Buying gold is just that, buying gold. You can join a guild and have them give you bunch of gold. You can sell a small item for a bunch of gold. Some guy could walk up to you and hand you a ton of gold because he is quitting. Or, you could pay some guy irl for the gold and he s
      • thank for pointing out the obvious to the mentally challenged.

        it is assumed by teenie boppers and those of higher age and lower intellect that anything "virtual" has no value whatsoever.

        apparently they feel that way when they go buy those "virtual" games on plastic discs too...

        you are free not to spend a penny on anything you don't feel is worth it to you... but shut the hell up about others buying it, it's their money.

    • Re:Scary (Score:3, Insightful)

      by Chris Mattern (191822)
      > The really scary part is that people buy virtual gold.

      And you have real gold in your wallet? Or do you have a little card that is money only because a computer file somewhere says you have that money? Even real folding money is virtual; what can you use a dollar bill for, other than give it to somebody who'll give you stuff for it?

      Chris Mattern
      • You can wipe your ass with it. ;-)
      • And you have real gold in your wallet? Or do you have a little card that is money only because a computer file somewhere says you have that money? Even real folding money is virtual; what can you use a dollar bill for, other than give it to somebody who'll give you stuff for it?

        Sorry, but these things have value in the real world (and don't say anything like, "We're in the Matrix! This isn't the real world!" because I can see that as a likely response). Unlike gold in WoW, money serves a purpose to your
        • as anything else you can buy with "real" money, wow gold is just a commodity. just as you can pay money to watch a movie or play a game of pool at the pub, and when the movie is over, there is no change at all, according to your reasoning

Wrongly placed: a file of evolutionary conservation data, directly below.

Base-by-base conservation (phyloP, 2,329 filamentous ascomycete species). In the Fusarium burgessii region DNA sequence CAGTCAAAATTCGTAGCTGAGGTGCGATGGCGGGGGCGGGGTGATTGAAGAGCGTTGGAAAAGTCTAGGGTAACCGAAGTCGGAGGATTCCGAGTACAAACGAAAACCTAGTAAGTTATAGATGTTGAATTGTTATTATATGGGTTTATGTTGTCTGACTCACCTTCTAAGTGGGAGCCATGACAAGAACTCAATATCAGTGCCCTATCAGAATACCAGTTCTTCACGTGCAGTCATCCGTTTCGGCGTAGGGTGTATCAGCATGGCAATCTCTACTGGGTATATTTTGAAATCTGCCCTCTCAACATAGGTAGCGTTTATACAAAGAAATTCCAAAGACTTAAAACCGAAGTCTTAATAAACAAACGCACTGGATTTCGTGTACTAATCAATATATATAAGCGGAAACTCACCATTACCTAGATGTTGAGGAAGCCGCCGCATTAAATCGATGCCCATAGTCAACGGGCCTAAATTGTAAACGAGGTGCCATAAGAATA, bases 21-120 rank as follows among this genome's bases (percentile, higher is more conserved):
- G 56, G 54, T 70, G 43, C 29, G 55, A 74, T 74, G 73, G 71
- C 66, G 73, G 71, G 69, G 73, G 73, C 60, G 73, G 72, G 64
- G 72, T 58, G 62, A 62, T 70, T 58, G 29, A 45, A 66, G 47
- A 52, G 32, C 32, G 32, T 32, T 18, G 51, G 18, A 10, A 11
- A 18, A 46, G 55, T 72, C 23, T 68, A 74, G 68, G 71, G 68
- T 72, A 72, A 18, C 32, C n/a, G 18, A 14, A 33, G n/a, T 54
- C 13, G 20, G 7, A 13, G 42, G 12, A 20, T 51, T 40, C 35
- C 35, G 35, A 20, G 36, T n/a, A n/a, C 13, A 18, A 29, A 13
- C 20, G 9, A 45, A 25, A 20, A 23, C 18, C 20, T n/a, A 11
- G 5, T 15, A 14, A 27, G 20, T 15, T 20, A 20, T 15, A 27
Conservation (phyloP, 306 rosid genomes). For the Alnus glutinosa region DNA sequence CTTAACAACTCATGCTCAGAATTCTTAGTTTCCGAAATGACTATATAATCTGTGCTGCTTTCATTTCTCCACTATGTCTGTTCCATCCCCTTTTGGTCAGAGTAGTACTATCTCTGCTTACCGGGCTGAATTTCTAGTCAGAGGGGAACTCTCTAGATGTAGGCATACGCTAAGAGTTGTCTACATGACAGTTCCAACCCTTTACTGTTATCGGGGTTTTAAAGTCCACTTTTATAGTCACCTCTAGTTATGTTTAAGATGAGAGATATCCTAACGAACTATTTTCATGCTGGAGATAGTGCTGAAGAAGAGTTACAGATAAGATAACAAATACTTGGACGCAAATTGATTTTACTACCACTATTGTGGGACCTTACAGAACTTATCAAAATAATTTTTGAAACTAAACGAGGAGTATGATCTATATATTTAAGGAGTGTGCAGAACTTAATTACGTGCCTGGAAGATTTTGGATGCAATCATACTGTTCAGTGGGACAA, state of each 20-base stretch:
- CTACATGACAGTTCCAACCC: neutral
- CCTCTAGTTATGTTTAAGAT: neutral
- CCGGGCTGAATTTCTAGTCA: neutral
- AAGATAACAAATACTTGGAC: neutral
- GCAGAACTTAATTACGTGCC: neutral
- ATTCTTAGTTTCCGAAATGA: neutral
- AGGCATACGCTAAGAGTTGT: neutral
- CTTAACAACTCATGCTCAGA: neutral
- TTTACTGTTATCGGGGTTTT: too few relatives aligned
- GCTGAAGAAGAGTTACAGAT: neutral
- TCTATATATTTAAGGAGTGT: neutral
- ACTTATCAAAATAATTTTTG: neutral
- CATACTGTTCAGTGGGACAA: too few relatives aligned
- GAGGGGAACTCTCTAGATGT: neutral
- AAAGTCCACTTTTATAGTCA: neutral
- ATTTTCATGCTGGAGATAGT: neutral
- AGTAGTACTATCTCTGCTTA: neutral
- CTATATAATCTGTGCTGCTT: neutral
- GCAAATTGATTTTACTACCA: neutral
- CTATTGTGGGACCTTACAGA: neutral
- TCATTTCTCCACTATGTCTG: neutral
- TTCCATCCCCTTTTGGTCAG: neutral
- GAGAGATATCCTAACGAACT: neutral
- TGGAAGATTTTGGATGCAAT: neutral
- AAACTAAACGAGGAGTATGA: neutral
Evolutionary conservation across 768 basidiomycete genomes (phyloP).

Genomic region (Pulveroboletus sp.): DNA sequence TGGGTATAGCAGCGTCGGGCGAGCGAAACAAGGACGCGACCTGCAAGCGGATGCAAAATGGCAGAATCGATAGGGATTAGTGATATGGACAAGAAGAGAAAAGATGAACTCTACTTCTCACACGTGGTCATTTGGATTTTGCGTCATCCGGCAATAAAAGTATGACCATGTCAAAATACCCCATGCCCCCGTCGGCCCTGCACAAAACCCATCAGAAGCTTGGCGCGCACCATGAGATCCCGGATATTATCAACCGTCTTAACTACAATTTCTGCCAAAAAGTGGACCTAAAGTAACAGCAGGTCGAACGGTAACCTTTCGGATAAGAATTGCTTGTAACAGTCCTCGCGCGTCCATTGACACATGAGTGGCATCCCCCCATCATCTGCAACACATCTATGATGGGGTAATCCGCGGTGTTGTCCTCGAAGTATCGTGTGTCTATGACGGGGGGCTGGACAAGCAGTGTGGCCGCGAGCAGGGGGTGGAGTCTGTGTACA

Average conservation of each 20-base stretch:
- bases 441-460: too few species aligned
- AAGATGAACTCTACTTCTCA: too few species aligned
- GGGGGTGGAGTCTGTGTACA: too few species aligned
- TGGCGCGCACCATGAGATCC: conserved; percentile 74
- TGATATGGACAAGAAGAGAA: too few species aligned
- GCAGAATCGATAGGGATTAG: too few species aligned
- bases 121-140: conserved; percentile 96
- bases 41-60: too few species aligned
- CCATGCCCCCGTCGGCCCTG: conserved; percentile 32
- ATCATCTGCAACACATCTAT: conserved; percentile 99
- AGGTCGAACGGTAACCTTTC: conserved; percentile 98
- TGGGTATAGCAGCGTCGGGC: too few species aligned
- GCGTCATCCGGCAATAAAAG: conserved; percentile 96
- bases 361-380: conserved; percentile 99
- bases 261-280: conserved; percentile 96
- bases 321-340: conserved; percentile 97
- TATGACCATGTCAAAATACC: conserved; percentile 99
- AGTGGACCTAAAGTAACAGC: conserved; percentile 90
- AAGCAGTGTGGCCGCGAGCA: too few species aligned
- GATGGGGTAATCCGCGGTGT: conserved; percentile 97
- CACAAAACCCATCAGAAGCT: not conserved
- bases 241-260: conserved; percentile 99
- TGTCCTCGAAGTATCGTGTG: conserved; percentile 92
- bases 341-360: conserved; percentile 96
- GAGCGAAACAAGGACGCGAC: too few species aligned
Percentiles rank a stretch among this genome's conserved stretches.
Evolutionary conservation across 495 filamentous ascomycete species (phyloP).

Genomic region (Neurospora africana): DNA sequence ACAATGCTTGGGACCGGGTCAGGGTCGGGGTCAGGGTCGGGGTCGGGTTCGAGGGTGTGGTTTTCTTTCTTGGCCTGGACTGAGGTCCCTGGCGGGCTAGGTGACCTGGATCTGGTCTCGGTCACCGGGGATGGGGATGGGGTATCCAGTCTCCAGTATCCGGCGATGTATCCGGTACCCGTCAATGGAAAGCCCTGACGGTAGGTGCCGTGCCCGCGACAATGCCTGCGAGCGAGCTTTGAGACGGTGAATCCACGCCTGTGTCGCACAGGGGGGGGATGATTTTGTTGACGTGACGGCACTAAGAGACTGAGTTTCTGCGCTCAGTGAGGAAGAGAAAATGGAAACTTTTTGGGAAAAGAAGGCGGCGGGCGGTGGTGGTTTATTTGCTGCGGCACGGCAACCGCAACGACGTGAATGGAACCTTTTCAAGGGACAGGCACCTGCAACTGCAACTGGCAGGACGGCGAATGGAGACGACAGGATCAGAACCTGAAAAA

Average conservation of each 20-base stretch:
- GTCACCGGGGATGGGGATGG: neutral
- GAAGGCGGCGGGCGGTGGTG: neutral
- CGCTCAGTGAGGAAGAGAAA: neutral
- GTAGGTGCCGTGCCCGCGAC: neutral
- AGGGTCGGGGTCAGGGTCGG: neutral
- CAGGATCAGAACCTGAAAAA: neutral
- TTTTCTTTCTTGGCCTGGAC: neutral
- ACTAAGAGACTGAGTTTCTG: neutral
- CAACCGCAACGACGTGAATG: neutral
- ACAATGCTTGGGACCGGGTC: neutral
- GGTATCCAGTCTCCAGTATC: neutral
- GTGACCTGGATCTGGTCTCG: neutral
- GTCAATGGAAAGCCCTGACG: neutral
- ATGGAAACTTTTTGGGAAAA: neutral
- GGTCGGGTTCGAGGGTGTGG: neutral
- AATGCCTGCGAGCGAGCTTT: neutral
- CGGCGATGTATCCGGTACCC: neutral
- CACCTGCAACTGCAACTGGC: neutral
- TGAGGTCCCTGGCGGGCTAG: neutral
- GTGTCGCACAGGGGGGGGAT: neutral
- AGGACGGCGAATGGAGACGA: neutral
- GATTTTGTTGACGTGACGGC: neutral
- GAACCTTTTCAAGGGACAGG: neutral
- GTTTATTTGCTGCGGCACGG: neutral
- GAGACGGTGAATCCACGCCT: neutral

• Re:Scary (Score:3, Interesting)

      by meta-monkey (321000)
      I play WoW avidly, and I have never bought gold. However, I know people who do, and I don't see anything wrong with it.

      We all pay to play. Some people pay a little more. Acquiring gold in WoW isn't particularly difficult, but it isn't fun, either. Acquiring gold generally requires grinding.

      Let's say I'm level 60, all my friends in my guild have epic mounts, and they all like to go raiding the enemy. I, with my non-epic mount, can't keep up, so I don't get to play and have fun with my friends. So I n
    • This strain of comment always makes me want to bump my head into the wall. I've got a Level 60 in WoW, took 16 play days (not bad, incidentally -- 4 hours a night, 4 days a week, with a bit extra on weekends, from November through March or so). That would be a large time investment if WoW wasn't my main entertainment activity and if I had consistent non-work commitments like, say, raising a family. For a lot of people, some of those 16 days are wasted -- for example, a solid day of that was at level 42